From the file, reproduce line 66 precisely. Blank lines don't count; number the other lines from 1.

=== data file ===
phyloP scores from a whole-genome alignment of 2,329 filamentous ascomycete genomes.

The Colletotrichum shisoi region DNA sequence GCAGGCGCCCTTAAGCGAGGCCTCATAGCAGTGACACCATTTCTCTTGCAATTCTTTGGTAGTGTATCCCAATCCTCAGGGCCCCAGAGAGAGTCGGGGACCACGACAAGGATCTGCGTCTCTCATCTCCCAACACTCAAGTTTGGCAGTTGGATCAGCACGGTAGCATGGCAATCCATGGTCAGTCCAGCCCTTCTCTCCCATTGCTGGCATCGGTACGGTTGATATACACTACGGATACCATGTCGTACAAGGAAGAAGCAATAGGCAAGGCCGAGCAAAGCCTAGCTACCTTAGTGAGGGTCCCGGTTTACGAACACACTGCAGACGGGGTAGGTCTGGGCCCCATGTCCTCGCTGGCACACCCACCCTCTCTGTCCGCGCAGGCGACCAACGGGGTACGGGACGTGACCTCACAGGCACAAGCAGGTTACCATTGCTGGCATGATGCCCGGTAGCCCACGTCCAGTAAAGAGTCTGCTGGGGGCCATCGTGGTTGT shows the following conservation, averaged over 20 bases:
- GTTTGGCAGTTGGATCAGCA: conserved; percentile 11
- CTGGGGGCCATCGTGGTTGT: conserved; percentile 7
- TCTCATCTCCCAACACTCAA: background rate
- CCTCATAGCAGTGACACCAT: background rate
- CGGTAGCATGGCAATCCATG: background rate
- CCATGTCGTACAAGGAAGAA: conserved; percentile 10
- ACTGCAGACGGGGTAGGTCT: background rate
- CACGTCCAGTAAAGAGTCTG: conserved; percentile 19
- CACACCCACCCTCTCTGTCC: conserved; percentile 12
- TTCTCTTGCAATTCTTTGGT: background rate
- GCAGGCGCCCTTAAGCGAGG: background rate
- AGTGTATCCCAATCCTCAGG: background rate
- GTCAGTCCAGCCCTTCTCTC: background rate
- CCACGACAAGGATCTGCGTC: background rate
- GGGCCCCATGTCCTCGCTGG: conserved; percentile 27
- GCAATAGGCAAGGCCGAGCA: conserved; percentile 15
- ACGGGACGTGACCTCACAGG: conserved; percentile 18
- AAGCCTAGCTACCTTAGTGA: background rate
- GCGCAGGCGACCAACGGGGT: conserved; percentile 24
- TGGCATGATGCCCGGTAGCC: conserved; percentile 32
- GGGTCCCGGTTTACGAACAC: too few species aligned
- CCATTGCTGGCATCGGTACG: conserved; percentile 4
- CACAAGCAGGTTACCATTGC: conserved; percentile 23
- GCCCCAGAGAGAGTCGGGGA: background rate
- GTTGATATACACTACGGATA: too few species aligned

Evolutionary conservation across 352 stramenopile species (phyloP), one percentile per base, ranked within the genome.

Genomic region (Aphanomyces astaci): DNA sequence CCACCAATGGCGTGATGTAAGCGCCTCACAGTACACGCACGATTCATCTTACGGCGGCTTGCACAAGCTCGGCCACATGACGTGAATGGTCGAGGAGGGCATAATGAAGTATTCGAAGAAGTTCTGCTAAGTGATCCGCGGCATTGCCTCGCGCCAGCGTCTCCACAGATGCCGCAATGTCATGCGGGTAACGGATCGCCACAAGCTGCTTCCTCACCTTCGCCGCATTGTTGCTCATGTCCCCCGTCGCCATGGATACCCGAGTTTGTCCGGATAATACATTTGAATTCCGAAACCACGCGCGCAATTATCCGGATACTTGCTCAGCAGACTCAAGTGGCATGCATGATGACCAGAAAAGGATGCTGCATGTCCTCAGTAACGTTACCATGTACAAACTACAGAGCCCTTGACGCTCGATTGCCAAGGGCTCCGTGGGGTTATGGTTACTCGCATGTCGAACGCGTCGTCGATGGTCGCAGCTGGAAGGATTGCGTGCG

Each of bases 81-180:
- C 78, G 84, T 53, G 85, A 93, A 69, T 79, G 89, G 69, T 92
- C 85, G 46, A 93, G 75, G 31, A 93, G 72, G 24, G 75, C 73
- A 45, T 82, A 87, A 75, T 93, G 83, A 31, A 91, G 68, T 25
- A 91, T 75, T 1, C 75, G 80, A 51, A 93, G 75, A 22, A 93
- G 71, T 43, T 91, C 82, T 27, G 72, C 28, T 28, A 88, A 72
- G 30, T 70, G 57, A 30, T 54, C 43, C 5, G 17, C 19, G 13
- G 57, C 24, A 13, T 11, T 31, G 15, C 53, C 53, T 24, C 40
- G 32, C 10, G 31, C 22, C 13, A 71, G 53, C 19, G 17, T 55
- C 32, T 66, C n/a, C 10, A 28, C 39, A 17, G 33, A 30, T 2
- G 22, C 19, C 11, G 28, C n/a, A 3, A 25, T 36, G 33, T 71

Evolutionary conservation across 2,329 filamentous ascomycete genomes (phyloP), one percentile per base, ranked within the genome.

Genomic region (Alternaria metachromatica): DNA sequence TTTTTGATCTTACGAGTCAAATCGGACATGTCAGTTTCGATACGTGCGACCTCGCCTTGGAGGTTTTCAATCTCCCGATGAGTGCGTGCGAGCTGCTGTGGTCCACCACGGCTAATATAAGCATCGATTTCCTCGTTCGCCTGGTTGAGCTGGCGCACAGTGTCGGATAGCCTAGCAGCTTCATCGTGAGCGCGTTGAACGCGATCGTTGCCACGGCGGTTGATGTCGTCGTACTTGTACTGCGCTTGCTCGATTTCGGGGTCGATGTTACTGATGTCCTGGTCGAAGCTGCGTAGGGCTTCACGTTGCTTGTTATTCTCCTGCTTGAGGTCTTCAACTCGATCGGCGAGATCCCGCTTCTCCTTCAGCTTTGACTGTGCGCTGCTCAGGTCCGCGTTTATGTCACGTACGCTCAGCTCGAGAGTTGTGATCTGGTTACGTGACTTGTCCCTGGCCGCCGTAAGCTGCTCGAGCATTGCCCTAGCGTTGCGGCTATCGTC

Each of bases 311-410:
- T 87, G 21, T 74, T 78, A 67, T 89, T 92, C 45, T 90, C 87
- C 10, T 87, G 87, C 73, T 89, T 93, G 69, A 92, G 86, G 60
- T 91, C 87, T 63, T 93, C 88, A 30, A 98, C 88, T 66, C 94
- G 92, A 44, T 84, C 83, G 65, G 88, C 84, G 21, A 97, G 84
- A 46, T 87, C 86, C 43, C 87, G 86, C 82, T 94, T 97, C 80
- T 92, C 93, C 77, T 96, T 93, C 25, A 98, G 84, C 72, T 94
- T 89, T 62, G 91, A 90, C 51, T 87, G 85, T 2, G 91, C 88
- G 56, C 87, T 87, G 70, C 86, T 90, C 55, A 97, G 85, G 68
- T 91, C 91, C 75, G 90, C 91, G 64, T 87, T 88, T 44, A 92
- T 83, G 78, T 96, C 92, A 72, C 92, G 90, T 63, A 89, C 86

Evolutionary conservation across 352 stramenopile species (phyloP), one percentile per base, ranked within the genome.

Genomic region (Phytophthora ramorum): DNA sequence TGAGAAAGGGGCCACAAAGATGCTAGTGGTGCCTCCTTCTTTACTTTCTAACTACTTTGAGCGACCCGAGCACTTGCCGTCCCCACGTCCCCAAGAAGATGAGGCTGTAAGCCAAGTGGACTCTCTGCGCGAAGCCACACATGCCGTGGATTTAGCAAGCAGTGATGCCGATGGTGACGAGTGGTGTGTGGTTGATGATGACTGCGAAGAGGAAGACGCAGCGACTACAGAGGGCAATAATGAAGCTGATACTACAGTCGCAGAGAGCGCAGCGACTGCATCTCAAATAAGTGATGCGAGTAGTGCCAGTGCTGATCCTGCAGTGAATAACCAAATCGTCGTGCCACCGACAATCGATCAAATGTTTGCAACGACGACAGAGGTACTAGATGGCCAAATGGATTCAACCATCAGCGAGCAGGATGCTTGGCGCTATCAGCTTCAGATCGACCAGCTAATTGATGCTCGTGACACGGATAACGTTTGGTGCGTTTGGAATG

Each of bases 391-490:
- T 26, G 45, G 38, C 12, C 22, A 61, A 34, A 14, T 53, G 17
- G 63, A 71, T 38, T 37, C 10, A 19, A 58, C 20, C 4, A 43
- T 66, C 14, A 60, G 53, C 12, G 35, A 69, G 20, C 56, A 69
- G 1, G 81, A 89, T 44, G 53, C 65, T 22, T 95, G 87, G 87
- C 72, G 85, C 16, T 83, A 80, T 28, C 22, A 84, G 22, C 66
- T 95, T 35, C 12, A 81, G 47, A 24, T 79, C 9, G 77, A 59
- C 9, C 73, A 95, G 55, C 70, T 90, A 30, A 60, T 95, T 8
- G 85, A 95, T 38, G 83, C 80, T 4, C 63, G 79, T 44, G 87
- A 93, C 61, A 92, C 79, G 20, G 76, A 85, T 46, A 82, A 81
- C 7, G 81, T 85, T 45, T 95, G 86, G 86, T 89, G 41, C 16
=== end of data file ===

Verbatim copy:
- C 7, G 81, T 85, T 45, T 95, G 86, G 86, T 89, G 41, C 16